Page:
Integration with DSpace and authentication (#797) · Issues · dissemin / dissemin · GitLab

“The presentation about EasyDeposit2 by the University of Oregon at the green OA session of OR2019 showed how https://github.com/osulp/Easydeposit2 is used to allow researchers to upload a PDF to a repository record in reaction to an email without needing to login manually.

Some of the logic might turn out to be useful if we want to deposit on the authors’ behalf on DSpace and/or generate email notifications with access tokens….”

University of Leeds Publications Policy – Research and Innovation Service

“Author requirements

Authors must comply with their funders’ policies relating to open access and research data management. 
Authors must register for an individual ORCiD identifier and should link it to their University Publications Database profile [2], include it on any personal webpage, when submitting publications, when applying for grants, and in any research workflow to ensure that the individual is credited for their work and that the correct institutional affiliation is achieved.  
Authors must use a standardised institutional affiliation “University of Leeds” in all research outputs to ensure clear affiliation with the University of Leeds. 
Authors must specify authors’ contributions in all research outputs to ensure individuals’ roles are identifiable and duly recognised. 
Authors must include a Data Access Statement in all research outputs even where there are no data associated with the publication or the data are inaccessible. The statement informs readers where the associated underlying research materials are available and how they can be accessed.  
Authors must acknowledge the source of grant funding associated with a research output in all research outputs. Information about the grant should also be linked, by the author, to the record of the publication in the University Publications Database. Grant information in the University Publications Database is fed automatically from the University’s Grant Information System [3].  
Authors must retain the necessary rights to make the accepted manuscripts of research articles, including reviews and conference papers, publicly available under the terms of a Creative Commons Attribution (CC BY) licence. Recommended wording to include in manuscript submissions is in Appendix 1. This requirement does not apply but is strongly recommended for outputs solely or jointly authored by PGRs (only).  
Authors must record bibliographic details of all research outputs in the University’s publications database. For peer-reviewed research articles, including reviews and conference papers, this must be done as soon as possible after acceptance for publication. When creating the record in the University’s publications database, complete the appropriate fields to confirm that a data access and a rights retention statement have been added to the output itself. 
Authors must deposit full text copies of final accepted peer-reviewed research articles, including reviews and conference papers into the institutional repository, via the University’s publications database as soon as possible after acceptance for publication. Where the output is already available open access via the publisher website a link may be provided instead. The deposit of other outputs e.g. monographs is also encouraged where copyright permits.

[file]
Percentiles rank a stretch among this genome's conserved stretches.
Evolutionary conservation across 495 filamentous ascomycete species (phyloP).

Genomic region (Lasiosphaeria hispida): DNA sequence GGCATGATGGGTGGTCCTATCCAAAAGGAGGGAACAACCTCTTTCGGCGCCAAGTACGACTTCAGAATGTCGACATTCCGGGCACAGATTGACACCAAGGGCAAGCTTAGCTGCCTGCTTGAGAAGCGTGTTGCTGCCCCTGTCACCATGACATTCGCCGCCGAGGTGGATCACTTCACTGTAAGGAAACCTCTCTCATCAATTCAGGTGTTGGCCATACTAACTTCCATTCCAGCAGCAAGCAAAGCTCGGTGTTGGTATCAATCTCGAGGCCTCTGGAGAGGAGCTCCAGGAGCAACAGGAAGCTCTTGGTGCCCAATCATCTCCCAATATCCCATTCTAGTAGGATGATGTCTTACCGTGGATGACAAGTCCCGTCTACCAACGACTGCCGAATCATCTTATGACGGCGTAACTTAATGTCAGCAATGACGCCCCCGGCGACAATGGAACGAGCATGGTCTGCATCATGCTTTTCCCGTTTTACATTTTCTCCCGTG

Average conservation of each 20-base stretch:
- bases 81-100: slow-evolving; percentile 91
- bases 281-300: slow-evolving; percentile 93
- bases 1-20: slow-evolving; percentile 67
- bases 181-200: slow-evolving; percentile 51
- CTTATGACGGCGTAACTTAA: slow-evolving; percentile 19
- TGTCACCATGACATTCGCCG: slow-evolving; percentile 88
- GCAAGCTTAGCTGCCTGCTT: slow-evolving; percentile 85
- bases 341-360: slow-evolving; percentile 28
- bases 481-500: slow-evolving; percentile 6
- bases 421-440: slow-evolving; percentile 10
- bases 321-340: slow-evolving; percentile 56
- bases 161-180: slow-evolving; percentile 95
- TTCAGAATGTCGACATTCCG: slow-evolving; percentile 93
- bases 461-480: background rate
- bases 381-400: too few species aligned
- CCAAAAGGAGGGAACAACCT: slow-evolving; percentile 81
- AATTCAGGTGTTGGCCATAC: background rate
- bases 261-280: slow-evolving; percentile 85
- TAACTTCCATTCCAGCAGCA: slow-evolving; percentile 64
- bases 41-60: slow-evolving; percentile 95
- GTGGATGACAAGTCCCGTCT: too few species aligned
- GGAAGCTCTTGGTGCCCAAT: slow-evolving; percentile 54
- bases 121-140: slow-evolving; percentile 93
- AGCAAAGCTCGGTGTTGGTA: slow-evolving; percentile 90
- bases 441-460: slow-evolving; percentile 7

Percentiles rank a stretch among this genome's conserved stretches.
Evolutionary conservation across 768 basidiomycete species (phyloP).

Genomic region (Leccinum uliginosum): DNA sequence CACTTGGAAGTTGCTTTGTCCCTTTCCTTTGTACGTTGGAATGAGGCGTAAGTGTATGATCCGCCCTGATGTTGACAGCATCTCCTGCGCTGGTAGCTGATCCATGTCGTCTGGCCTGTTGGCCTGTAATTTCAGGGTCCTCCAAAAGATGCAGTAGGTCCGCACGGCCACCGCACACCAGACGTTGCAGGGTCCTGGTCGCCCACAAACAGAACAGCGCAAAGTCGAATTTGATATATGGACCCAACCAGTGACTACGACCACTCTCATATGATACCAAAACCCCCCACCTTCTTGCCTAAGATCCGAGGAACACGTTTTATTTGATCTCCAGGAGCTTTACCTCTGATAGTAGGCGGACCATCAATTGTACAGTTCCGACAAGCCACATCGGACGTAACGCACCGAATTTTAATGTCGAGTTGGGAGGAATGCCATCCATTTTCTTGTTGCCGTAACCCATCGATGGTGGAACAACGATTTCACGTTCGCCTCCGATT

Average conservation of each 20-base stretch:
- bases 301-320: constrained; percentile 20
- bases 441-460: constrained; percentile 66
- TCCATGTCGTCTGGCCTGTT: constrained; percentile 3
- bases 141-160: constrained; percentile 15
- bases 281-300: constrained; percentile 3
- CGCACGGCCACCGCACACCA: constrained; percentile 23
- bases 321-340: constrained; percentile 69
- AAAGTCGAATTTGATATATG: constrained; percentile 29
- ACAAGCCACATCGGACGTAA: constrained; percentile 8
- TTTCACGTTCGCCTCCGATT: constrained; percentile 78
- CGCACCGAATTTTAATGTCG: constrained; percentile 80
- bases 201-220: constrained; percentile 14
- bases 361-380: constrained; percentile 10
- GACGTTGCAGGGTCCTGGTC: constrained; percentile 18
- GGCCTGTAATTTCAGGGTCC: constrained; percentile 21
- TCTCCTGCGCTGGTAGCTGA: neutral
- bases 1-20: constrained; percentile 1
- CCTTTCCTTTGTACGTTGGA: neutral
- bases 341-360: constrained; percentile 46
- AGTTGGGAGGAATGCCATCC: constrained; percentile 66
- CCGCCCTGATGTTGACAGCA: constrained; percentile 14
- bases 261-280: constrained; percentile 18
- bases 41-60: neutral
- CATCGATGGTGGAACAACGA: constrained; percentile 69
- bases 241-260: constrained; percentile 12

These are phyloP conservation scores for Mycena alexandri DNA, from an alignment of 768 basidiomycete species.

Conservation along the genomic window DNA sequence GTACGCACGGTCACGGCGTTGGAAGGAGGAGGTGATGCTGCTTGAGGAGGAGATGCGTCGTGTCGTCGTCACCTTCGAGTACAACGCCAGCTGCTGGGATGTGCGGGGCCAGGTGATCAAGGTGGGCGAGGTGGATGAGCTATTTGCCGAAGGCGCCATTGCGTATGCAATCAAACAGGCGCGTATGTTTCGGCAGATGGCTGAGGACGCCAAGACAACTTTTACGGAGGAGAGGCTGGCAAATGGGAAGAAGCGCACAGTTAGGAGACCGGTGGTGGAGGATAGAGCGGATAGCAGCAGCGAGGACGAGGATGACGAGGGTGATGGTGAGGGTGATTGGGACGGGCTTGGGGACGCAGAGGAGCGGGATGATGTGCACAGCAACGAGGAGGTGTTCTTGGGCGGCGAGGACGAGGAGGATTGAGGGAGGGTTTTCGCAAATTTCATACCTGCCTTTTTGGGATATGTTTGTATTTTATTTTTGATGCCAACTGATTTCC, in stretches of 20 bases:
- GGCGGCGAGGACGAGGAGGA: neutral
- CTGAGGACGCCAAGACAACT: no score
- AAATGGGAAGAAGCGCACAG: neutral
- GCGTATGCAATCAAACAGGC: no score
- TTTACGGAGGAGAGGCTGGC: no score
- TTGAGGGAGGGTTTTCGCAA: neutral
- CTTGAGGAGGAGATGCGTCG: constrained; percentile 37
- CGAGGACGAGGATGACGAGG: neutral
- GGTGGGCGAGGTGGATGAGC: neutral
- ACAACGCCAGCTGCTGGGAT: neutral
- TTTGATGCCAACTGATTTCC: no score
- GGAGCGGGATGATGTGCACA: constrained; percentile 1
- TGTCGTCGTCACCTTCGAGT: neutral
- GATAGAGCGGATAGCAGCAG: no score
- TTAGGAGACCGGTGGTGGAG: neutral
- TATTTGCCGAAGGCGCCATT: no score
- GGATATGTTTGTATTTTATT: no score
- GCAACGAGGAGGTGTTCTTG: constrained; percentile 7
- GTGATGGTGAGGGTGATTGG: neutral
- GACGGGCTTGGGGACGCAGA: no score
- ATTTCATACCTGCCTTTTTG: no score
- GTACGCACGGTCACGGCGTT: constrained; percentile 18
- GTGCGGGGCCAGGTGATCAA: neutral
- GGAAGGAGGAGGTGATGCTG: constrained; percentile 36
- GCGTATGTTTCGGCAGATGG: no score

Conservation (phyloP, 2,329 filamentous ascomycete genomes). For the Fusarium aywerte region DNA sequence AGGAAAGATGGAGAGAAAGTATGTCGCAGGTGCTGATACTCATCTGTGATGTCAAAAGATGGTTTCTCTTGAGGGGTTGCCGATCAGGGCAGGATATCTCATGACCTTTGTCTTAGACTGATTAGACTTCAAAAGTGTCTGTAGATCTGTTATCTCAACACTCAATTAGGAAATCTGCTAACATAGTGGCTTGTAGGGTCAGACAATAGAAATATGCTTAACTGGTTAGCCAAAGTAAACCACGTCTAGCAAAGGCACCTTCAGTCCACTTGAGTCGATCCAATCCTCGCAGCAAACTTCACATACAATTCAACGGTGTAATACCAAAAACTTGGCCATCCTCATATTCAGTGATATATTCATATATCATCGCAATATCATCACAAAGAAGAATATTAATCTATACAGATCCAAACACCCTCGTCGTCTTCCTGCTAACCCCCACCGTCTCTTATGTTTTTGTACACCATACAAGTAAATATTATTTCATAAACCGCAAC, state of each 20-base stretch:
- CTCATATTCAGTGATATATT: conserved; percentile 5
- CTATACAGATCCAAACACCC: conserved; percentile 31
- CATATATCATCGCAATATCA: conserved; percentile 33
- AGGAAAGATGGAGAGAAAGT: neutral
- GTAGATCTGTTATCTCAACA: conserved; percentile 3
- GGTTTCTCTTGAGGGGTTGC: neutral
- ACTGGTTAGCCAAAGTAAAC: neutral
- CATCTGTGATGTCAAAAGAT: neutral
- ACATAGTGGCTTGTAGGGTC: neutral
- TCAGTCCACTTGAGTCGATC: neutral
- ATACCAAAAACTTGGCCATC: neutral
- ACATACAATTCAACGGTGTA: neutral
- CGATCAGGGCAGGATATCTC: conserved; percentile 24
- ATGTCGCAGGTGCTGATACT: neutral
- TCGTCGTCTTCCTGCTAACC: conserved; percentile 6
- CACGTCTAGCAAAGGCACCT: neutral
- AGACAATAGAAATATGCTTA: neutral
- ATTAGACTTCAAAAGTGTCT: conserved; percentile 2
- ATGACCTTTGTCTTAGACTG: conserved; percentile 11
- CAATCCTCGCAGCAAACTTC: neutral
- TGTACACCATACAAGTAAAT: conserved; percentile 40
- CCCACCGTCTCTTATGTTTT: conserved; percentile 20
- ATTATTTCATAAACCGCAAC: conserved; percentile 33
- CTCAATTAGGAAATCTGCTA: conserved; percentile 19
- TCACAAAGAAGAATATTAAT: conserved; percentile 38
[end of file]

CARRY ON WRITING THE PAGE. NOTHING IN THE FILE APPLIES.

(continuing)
Where copyright allows and there are no confidentiality or commercial constraints, the research outputs in the institutional repository must be made ‘open access’, i.e. freely accessible over the internet. 
Outputs must be made open access as soon as possible after acceptance [4]….”

Public Access to Scientific Research Findings and Principles of Biomedical Research—A New Policy for the JAMA Network | Medical Journals and Publishing | JAMA Internal Medicine | JAMA Network

“Beginning in 2023, JAMA and all of the journals in the JAMA Network will adopt a new policy that permits authors of original research investigations to deposit their accepted manuscript in a public repository of their choosing immediately on the day that the manuscript is published by the JAMA Network….

With these and future policies, JAMA and the JAMA Network look forward to working collaboratively with scientists, research institutions, policy makers, funders, and other journals to lean in on first principles that support a thriving, robust scientific enterprise. Stakeholders have a shared responsibility to craft solutions that balance equity, accessibility, and sustainability. Together, we will continue to collegially debate and advance the steps to safeguard and evolve the growth and health of our ecosystem, which manifestly includes timely public access to biomedical research.”

Publications router – populating repositories automatically – Jisc

“Find out how you can capture your researchers’ articles automatically onto your institution’s repository or CRIS, including the correct version of the full-text article and its licence, without having to find and upload them manually.”

Celebrating an open access knowledge and information repository for CGIAR research | International Livestock Research Institute